Monday, July 07, 2008

600 letters an hour

Elizabeth Gudrais has a fascinating little piece on Kristie Macrakis' Seduced by Secrets: Inside the Stasi's Spy-Tech World:
Consider the “smell chair,” whose seat covering was an interchangeable cloth fastened down to look like a regular cushion. After the “target” got up from the chair, Stasi agents would collect the cloth and store it in an airtight jar. The captured scent served as a kind of pheromonal fingerprint, a form of positive ID in an age of ever-multiplying code names and aliases. The Stasi used this method to check up on known dissidents and employees suspected of acting as double agents. If they could gain access to the hotel room or office where an allegedly duplicitous meeting took place, they could use dogs to determine whether their target had been there.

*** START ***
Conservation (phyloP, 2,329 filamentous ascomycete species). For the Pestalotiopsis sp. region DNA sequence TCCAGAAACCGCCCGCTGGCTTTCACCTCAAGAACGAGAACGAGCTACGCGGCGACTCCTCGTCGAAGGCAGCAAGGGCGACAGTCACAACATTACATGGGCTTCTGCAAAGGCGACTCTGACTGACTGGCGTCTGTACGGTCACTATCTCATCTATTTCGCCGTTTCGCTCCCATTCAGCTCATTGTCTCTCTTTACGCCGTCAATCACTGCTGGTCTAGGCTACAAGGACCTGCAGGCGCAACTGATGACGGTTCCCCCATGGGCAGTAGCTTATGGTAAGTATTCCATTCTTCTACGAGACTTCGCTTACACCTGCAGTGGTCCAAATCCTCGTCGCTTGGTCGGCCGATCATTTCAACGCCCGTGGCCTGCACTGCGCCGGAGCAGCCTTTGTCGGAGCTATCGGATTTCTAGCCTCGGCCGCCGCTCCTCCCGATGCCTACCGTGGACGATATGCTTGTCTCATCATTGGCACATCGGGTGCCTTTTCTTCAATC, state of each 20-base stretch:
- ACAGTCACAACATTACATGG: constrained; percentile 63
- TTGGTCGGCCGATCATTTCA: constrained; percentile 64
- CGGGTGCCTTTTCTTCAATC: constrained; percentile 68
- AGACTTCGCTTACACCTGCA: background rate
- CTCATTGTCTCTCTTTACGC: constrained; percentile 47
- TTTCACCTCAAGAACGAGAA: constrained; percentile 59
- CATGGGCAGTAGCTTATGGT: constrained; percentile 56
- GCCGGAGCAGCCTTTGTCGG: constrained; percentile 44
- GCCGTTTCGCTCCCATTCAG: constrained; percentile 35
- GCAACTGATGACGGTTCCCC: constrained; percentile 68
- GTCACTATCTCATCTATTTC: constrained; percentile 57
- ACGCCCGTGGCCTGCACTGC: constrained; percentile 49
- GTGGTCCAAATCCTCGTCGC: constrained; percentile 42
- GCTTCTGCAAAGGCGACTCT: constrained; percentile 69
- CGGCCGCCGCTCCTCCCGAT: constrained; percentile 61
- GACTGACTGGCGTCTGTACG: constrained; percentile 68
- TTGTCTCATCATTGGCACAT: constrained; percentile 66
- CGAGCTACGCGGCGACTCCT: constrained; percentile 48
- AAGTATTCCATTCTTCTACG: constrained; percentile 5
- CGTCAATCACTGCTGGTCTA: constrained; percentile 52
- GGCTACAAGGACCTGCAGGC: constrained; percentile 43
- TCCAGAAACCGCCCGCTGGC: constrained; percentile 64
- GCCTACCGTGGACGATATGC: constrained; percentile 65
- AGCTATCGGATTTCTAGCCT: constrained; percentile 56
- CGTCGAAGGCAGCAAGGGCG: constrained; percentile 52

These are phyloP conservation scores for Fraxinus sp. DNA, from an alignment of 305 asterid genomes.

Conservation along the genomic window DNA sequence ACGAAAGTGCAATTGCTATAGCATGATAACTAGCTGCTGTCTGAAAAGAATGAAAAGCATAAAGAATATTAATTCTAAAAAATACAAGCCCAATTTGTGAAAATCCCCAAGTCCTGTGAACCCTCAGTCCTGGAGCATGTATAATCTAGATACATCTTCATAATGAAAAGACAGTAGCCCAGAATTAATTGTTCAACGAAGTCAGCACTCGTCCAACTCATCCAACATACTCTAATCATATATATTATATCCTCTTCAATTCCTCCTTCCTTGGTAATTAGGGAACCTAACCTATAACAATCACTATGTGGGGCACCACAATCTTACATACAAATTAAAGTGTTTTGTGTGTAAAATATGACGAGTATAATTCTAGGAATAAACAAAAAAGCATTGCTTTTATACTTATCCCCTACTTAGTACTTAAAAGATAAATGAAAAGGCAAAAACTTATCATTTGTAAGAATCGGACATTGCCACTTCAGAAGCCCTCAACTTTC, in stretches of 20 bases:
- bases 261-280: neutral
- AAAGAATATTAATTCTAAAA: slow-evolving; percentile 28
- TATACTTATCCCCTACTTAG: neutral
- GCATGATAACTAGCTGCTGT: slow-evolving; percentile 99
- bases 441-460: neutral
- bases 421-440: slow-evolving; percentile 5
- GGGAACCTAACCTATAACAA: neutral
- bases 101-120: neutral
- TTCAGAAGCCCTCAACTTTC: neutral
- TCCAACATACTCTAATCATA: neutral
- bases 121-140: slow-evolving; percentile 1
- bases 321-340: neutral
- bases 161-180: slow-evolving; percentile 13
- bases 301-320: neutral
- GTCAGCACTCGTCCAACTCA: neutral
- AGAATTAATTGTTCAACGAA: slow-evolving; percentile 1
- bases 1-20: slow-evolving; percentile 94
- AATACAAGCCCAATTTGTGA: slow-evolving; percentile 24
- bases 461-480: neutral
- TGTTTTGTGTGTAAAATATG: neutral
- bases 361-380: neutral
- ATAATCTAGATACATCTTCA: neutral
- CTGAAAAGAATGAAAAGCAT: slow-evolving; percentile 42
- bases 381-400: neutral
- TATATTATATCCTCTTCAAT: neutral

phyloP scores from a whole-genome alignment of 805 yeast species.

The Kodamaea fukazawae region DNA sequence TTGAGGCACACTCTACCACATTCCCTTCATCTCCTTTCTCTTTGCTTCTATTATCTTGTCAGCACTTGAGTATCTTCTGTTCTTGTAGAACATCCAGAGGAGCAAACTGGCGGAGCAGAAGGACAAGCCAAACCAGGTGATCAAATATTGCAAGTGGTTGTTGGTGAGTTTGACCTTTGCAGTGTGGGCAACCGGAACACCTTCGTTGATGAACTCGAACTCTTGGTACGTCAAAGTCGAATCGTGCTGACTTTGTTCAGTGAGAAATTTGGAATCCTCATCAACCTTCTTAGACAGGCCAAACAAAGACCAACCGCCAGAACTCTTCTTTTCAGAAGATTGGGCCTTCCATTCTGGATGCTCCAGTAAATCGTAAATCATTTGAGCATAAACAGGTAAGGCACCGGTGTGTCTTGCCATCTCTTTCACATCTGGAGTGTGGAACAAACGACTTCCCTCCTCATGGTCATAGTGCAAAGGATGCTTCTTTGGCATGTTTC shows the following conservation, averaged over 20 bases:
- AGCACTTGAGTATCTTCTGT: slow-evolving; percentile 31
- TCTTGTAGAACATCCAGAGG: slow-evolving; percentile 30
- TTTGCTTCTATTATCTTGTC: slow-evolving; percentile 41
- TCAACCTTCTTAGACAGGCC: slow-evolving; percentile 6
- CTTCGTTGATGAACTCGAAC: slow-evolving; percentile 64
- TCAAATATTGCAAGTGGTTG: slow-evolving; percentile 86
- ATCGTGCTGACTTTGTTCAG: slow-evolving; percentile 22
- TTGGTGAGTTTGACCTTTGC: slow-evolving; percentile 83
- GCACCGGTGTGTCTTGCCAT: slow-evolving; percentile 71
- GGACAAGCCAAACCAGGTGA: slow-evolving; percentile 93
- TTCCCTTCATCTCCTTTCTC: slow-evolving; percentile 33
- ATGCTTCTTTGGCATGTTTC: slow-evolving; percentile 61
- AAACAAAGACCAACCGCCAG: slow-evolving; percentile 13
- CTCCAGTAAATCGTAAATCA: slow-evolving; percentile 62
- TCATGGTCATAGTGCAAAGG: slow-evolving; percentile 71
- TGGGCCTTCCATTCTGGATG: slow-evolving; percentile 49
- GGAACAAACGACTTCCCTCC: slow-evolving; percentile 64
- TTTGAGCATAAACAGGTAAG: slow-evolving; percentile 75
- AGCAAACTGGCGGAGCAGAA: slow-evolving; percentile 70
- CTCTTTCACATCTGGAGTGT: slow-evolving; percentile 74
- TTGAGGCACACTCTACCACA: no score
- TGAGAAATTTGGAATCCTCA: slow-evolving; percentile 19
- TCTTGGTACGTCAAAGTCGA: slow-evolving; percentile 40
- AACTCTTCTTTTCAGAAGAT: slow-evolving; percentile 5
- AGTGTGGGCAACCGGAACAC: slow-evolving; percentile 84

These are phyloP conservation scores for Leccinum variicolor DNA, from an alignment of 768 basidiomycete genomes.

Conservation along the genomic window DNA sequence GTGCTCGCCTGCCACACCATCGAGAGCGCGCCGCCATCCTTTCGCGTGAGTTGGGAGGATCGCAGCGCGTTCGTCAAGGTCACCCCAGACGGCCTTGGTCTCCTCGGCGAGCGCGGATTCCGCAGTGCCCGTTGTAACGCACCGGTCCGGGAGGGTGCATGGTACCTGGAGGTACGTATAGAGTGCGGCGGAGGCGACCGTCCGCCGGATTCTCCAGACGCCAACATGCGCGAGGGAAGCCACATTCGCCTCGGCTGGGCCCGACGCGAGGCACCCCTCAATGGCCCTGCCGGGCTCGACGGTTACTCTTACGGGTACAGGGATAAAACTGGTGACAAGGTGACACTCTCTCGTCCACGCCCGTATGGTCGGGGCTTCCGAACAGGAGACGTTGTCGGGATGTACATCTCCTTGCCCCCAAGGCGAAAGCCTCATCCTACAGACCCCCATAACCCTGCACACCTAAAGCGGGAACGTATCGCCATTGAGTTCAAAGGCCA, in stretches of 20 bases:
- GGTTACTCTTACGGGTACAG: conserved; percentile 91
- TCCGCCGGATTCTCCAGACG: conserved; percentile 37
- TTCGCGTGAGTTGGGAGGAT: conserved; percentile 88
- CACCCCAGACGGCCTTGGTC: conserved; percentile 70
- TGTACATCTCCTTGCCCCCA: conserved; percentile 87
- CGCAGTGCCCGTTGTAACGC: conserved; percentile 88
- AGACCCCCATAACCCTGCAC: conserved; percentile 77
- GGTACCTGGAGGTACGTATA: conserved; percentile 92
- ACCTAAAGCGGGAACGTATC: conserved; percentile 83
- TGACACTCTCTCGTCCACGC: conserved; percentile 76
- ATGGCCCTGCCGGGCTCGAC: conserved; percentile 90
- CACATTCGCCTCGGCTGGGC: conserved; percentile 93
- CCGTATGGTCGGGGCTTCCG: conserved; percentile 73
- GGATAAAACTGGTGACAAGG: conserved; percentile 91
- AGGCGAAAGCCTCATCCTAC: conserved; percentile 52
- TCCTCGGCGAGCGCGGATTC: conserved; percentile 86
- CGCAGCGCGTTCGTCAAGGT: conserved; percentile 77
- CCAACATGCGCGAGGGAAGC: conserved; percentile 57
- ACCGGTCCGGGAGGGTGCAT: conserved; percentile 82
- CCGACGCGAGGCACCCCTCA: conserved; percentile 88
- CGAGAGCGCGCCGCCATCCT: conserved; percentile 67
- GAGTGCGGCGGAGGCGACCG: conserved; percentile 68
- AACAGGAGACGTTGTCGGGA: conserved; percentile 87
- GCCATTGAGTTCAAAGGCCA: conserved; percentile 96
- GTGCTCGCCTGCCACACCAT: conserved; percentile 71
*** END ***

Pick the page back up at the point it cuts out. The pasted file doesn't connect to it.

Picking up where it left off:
Macrakis' next book is on the history of invisible ink...

I went to the the KGB museum in Moscow--one of the more chilling places I have ever been. They had a volume full of ceremonial photographs of the agency's heads--in the late thirties, each man's tenure was only a matter of months, at which point his life would end also...

The camera-in-a-bra, which could take pictures through sheer fabric (the photo is courtesy of Macrakis via the Harvard Magazine website)


  1. All the old Communist spy stuff is so big and bulky. But, hey, at least it makes your boobs look bigger (and deformed)!

  2. Ah, camera bra... so men's gazes will be directed toward the lens.